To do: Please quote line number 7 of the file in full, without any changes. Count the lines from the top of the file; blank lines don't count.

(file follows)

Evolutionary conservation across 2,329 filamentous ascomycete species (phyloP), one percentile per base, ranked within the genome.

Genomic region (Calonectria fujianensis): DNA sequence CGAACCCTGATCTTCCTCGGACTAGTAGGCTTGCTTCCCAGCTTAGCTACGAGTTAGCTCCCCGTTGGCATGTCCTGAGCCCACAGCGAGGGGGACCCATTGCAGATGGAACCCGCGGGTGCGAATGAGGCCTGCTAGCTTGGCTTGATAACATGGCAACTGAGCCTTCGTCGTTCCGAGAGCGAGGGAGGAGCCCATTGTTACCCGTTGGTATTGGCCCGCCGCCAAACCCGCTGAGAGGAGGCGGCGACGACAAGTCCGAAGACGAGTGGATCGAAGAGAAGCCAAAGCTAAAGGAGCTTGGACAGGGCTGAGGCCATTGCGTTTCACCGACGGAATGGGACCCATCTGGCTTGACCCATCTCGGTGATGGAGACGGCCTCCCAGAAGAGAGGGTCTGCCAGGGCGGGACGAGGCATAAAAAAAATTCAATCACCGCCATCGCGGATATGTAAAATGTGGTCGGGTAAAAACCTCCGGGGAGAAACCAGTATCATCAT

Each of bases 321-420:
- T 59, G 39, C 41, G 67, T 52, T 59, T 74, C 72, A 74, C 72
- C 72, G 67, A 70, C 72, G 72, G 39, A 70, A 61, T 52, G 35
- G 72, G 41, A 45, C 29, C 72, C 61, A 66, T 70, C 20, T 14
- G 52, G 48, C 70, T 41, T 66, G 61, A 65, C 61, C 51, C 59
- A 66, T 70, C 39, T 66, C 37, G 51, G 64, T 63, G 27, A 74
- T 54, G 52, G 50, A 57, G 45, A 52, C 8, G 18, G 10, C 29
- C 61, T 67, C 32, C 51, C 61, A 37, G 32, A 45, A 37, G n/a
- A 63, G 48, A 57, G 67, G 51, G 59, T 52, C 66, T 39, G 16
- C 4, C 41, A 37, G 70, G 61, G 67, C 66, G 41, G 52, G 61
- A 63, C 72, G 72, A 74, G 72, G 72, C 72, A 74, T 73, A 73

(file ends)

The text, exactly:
- G 52, G 48, C 70, T 41, T 66, G 61, A 65, C 61, C 51, C 59